and mapped in shared memory as well as in local memory. 

16.3.1 Create and Map Section System Service 

The Create and Map Section system service is the system service that per- 
forms all of these operations. (In a sense, the Map Global Section system 
service is a special case of $CRMPSC where the section does not have to be 
created.) The particular path that is taken through the service is determined 
by the contents of the flags argument passed to the service. (The VAX/VMS 
System Services Reference Manual lists those flags that can be used together 
and those that are incompatible.) One way of looking at the action of this 
service is to examine the data structures that are created as a result of exercis- 
ing one of the several options available to it. 



346 



16.3 Private and Global Sections 

16.3.1.1 Private Section Creation. When a process private section is created, a process 
section table entry (see Figure 14-7) is allocated from the area of the process 
header set aside for PSTEs. The information that associates the virtual ad- 
dress range with virtual blocks in the file is loaded into the PSTE. (When the 
private section is being created as a part of image activation as described in 
Chapter 21, the original source for much of the data stored in the PSTE is an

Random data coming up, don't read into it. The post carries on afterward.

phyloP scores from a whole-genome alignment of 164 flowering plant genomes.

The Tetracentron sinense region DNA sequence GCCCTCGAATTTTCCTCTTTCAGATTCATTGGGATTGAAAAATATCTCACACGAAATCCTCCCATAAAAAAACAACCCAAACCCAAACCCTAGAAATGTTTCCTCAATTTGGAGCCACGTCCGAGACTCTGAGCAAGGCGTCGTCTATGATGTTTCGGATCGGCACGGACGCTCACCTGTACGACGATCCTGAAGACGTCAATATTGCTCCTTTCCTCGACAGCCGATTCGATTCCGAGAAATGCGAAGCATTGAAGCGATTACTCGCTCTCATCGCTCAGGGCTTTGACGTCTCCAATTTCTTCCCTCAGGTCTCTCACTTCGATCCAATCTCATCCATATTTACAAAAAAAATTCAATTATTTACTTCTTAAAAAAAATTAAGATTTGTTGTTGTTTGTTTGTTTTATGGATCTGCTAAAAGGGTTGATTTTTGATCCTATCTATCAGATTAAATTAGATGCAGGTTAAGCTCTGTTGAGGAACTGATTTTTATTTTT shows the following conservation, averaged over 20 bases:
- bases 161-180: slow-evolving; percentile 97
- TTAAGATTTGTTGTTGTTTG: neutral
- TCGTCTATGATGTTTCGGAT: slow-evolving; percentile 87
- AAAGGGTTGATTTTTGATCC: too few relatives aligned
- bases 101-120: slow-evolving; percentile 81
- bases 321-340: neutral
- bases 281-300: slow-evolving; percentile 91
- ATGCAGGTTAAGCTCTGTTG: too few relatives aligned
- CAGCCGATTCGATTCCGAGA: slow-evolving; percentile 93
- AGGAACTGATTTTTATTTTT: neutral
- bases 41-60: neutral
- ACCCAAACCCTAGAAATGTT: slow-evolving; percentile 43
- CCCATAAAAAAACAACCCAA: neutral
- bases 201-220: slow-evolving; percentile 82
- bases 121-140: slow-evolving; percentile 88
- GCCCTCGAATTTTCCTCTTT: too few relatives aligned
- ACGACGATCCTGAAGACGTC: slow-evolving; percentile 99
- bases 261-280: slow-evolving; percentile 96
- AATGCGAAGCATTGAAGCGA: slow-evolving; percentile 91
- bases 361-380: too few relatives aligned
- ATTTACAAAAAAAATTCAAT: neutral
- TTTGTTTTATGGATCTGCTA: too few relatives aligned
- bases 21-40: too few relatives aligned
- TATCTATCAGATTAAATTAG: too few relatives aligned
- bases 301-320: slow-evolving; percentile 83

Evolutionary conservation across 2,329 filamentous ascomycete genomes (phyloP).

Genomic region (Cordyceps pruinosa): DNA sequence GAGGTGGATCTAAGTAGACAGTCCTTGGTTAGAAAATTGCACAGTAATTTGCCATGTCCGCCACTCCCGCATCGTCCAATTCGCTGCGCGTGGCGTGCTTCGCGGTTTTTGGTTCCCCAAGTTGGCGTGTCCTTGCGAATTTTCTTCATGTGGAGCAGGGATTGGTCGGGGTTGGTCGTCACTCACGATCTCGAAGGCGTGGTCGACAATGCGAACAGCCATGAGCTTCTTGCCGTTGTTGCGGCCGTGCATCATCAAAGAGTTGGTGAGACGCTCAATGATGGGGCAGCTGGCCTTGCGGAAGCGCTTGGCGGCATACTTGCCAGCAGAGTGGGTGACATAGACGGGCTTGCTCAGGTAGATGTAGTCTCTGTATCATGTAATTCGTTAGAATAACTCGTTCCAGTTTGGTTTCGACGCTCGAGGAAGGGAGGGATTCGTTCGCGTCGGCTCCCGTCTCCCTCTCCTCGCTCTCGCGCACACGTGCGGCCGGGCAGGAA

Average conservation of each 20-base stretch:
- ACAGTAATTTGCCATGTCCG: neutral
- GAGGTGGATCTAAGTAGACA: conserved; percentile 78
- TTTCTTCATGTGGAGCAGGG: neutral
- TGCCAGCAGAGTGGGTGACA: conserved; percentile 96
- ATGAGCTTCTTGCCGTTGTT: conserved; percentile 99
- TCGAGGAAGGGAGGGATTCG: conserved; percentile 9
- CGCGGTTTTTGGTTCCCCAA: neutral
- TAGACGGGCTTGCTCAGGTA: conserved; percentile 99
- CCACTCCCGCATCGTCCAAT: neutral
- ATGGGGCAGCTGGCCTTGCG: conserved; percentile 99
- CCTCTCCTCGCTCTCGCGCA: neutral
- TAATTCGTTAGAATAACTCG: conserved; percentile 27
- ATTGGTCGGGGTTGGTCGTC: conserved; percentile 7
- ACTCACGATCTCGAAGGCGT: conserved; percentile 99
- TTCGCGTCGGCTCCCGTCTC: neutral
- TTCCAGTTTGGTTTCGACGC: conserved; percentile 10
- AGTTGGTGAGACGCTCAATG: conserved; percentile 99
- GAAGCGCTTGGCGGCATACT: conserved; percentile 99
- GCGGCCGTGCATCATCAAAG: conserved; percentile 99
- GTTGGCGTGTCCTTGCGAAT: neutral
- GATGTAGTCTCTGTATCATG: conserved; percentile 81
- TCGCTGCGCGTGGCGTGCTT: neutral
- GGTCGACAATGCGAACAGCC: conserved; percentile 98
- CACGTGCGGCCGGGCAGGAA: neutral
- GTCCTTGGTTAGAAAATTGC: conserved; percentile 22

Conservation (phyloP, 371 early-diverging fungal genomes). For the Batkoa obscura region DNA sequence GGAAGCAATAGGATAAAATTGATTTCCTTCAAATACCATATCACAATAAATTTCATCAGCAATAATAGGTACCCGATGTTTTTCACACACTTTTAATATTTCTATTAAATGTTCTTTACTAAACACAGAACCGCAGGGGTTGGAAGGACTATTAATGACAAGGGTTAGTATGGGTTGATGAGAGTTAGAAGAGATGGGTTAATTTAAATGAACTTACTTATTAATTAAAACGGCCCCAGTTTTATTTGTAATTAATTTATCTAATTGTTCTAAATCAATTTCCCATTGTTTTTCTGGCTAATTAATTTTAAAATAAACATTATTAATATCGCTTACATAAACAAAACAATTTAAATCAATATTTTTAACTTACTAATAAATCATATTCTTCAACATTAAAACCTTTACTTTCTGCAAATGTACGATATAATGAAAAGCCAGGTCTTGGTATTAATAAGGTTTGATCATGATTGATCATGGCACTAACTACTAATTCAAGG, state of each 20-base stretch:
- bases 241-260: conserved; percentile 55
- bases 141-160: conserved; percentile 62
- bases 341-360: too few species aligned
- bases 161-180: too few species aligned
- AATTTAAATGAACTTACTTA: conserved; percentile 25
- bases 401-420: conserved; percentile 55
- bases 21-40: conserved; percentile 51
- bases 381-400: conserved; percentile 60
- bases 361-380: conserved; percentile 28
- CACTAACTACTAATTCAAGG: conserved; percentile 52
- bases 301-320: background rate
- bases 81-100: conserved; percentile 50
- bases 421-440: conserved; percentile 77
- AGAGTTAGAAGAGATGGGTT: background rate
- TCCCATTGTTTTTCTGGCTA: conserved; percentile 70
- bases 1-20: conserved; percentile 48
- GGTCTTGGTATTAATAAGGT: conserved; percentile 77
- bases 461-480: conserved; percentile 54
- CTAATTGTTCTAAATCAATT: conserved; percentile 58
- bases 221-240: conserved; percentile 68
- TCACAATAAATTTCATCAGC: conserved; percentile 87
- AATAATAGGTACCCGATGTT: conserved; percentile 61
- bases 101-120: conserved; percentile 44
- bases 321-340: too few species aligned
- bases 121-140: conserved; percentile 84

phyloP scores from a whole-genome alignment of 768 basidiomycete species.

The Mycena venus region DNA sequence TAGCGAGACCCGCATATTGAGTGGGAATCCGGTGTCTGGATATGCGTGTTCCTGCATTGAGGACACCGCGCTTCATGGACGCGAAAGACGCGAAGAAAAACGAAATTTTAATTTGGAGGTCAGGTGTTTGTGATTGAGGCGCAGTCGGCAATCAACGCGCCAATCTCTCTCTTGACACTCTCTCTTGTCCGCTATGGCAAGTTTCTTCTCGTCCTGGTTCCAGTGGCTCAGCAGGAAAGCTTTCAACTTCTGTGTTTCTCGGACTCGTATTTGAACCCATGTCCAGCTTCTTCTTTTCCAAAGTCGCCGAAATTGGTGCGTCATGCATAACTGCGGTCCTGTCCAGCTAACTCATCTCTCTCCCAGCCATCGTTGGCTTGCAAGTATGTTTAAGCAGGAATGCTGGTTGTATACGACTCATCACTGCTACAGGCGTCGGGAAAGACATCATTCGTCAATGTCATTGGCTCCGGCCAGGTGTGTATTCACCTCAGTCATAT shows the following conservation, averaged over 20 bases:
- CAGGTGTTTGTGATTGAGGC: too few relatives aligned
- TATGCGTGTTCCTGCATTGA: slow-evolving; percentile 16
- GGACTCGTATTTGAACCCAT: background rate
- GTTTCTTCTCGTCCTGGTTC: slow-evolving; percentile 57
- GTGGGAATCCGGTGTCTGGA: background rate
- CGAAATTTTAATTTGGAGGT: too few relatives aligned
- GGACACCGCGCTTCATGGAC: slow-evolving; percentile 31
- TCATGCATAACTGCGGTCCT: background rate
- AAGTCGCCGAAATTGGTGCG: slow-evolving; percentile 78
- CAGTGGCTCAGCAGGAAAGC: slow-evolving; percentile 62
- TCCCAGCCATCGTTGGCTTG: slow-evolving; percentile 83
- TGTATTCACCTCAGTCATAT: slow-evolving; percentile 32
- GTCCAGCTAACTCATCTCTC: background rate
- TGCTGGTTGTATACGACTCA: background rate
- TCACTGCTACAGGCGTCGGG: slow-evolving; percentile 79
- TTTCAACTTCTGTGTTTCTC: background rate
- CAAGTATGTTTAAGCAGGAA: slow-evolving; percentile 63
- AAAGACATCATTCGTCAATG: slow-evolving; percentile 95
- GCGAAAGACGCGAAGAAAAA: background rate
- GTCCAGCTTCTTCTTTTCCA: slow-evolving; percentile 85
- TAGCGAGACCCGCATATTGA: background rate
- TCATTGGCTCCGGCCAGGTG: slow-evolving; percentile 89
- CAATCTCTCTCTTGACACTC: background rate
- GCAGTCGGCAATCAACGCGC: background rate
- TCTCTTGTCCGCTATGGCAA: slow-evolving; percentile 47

image section descriptor contained in the image file.) In addition, each proc- 
ess page table entry in the designated address range is loaded with identical 
contents, namely a process section table index (see Figure 14-3). 

The memory management subsystem cannot take a window turn on pages 
within a section (see Section 19.1.4). Therefore, it requires that all the map- 
ping information for the newly mapped file be available in the window con- 
trol block. If the Create and Map Section system service determines that not 
all mapping information is available, its operations are temporarily sus- 
pended while a request is made to the ACP for all mapping information for 
the file. Because the window control block occupies nonpaged pool, the ex- 
tension of the window control block is charged against the process's BYTLM 
quota. 

Because of the way space is allocated in the process header (see Chapter 26), 
it is possible that the space to hold a section table entry may extend into the 
working set list. When this occurs, the entire process section table can slide 
down into one of the empty pages set aside in the process header for exactly 
this purpose. All references to process section table entries are relative to the 
bottom (high address end) of the table that is located through offset 
PHD$L_PSTBASOFF. That is, the entire structure is position independent. 
Header expansion involves mapping the first empty page, moving the entire 
structure down one page, and changing PHD$L_PSTBASOFF to locate the 
new bottom of the table. 

16.3.1.2 Global Section Creation. The creation of a global section (located in local 
memory) is similar to the creation of a private section except that the data 
structures are located in the system header (see Figures 14-15 and 14-18) in- 
stead of the process header: 

1. A global section descriptor (see Figure 14-14) is allocated from paged dy- 
namic memory and loaded with information that describes the name and 
protection attributes of the section. This data structure is used by subse- 
quent Map Global Section system service calls to determine whether the